According to Treasury Secretary Timothy Geitner, the United States reached the federal debt limit and, forgive the pun, is living on borrowed time.
Created to keep the president from borrowing money into infinity without any input from Congress, the debt ceiling is one of those "must pass" pieces of legislation that always is controversial any time it comes up for a vote. In an era of divided government, it is also a flash point for conflict between the Republicans, who want to limit federal spending, and the Democrats, who think that spending the taxpayers' money is the reason they are elected to office.
It is likely but not certain that the government can keep operating until late February or early March until there is no more room to maneuver. At the point, Congress will have to take up the issue or the government will be forced to shut down—which is somewhat misleading since the president is empowered to keep essential employees at their posts even if there is technically no money to pay them.
In the 1980s this led to what has become known as "the Washington Monument strategy": shut down the visible aspects of the federal government like national monuments and national parks, threaten to stop sending Social Security checks to retirees, and do other high profile things the American people cannot avoid noticing while keeping much of the machinery of government running under emergency authority.
It worked as long as a majority of Americans viewed a shut down as a bad thing. Now, however, it is not clear that they do. Many believe a shut down over the debt ceiling would demonstrate a sense of seriousness about bringing spending under control and would be a much needed shot in the arm for advocates of fiscal restraint.
The Republicans are not pledging to shut the government down over the debt ceiling but, as the Wall Street Journal's Stephen Moore explained following an interview with House Speaker John Boehner, they recognize its approach gives them needed leverage in the fight for fiscal responsibility as they prepare face off against Barack Obama and the Democrats who control the Senate.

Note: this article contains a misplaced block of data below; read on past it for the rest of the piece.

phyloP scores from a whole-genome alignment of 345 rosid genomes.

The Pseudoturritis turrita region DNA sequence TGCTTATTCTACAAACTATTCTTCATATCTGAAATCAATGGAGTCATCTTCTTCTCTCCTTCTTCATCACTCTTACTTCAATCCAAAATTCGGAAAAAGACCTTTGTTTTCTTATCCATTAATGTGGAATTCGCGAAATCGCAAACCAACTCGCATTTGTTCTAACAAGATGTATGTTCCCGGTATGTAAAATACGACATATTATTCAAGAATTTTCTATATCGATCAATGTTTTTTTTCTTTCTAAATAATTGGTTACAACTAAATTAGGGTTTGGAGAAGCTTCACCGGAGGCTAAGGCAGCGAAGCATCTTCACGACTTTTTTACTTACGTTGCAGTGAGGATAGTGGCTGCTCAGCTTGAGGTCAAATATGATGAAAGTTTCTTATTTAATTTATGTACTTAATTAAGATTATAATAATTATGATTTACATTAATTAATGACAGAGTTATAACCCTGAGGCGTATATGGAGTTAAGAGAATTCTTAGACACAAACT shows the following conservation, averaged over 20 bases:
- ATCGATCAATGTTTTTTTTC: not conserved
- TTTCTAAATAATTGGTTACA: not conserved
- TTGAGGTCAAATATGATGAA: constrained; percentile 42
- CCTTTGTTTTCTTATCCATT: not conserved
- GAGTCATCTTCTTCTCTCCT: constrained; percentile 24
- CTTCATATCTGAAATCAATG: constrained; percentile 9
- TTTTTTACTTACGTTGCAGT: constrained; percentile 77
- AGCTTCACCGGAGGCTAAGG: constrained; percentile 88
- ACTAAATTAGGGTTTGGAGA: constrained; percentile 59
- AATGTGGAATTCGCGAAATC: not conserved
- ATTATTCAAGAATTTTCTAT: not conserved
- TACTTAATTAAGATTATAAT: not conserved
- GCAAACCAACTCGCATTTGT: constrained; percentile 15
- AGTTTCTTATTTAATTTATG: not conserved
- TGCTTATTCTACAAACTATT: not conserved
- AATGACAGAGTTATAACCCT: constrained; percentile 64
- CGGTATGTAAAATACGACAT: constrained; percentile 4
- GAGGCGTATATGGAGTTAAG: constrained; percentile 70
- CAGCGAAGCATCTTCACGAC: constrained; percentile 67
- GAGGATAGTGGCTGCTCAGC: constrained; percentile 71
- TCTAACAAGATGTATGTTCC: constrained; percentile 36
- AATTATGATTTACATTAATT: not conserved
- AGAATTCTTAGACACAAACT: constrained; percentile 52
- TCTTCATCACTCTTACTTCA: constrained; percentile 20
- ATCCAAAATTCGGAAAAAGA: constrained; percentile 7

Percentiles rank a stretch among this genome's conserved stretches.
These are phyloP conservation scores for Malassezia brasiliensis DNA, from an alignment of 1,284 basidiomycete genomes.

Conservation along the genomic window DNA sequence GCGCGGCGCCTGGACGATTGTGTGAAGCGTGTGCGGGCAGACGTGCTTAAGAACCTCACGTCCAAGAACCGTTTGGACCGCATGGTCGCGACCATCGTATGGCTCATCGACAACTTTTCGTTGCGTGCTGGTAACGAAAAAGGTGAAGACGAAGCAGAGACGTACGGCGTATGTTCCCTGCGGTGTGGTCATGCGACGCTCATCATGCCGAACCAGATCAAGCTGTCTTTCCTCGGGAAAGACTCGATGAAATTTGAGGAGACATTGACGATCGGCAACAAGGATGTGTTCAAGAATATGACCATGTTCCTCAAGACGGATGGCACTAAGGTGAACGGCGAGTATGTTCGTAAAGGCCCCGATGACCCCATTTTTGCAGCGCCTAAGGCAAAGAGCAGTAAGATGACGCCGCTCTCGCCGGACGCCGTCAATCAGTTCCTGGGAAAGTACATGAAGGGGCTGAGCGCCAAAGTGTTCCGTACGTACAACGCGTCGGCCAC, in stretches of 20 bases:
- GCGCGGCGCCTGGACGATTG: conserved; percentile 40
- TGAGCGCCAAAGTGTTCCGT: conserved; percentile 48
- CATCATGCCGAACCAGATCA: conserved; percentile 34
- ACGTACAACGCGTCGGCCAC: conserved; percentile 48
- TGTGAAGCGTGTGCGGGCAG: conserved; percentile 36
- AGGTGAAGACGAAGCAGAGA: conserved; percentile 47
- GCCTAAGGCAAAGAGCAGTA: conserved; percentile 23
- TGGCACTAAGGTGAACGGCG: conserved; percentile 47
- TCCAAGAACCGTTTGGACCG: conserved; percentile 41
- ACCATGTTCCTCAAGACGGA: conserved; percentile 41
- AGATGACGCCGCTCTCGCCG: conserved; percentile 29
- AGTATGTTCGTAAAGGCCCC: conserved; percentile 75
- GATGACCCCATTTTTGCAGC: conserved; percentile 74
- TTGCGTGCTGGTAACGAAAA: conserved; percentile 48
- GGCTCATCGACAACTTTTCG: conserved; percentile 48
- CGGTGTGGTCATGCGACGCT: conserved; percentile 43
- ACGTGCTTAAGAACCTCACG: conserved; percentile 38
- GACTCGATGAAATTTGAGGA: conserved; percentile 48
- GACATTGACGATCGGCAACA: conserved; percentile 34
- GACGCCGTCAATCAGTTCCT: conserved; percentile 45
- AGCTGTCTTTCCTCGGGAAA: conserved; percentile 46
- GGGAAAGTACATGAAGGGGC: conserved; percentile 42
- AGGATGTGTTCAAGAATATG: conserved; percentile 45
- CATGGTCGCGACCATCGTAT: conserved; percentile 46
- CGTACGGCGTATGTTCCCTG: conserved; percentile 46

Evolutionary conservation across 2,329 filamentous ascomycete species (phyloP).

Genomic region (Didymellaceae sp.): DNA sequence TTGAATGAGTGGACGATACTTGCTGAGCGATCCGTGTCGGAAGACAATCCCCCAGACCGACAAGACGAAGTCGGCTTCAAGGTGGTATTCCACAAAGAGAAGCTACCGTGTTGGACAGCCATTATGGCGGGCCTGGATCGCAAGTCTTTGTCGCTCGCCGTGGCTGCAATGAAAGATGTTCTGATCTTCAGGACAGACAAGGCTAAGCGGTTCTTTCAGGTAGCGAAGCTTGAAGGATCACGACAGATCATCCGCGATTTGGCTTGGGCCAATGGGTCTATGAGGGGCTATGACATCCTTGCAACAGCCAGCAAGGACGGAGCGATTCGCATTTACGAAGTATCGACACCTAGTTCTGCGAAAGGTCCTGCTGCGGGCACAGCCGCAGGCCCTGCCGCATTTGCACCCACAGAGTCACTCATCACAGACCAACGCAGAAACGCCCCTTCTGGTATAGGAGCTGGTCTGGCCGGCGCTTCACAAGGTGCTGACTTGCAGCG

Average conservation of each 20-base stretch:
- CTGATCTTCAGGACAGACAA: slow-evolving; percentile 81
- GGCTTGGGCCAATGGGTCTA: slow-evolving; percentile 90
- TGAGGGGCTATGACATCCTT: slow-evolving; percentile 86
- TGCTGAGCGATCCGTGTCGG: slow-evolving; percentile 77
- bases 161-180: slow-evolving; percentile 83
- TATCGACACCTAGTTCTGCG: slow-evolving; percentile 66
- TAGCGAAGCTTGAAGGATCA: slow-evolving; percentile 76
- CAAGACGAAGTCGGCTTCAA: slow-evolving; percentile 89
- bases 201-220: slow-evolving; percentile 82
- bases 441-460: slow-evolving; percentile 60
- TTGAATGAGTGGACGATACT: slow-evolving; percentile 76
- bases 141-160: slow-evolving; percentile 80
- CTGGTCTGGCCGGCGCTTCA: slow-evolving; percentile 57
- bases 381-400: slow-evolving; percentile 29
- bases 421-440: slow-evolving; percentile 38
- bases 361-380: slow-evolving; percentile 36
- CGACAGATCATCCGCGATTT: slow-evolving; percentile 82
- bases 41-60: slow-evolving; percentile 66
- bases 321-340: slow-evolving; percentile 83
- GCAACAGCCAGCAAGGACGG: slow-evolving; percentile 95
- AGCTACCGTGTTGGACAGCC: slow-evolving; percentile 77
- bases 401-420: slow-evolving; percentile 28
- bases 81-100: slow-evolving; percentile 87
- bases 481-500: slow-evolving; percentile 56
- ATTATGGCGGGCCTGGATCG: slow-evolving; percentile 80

"The debt bill is 'one point of leverage,'" Moore quotes Boehner as saying, adding that he "he also hedges, noting that it is 'not the ultimate leverage.'"
"He says that Republicans won't back down from the so-called Boehner rule: that every dollar of raising the debt ceiling will require one dollar of spending cuts over the next 10 years. Rather than forcing a deal, the insistence may result in a series of monthly debt-ceiling increases," Moore writes.
Boehner's preferred option, say senior congressional aides, is to pursue what is known as regular order rather than pursue a negotiated agreement involving the White House and the Senate. Pass a debt ceiling bill, send it to the Senate, and then call on senators to fulfill their constitutional obligations. In his interview with Moore, Boehner acknowledges that would have been a better course of action during the recent fight over the so-called fiscal cliff.
"What I should have done the day after the election," Boehner told Moore, "was to come out and say: The House has done its work. The House passed a bill that replaced the sequester with real spending cuts. The House passed a plan extending all of the current tax rates. We passed a budget. We call upon the Senate to do their work."
The stakes are high. If Congress and the president cannot agree on a path toward fiscal restraint, events may push it down the road to bankruptcy. Spending is a problem, despite what Boehner says President Obama told him. So too is the lack of growth in the economy. Rather than tax hikes married to spending cuts—the so-called shared pain approach that too many people advocate—the right solutions lie in some combination of spending restraint, which is not really that hard to do especially if, for the first time in more than a thousand days the U.S. Senate would pass a budget, and pro-growth tax cuts and regulatory relief. As has been said before, the private economy cannot grow when the federal government is growing, which is legacy of the Obama presidency: Four years and counting of real and auspicious growth in the federal government at the expense of the private sector.
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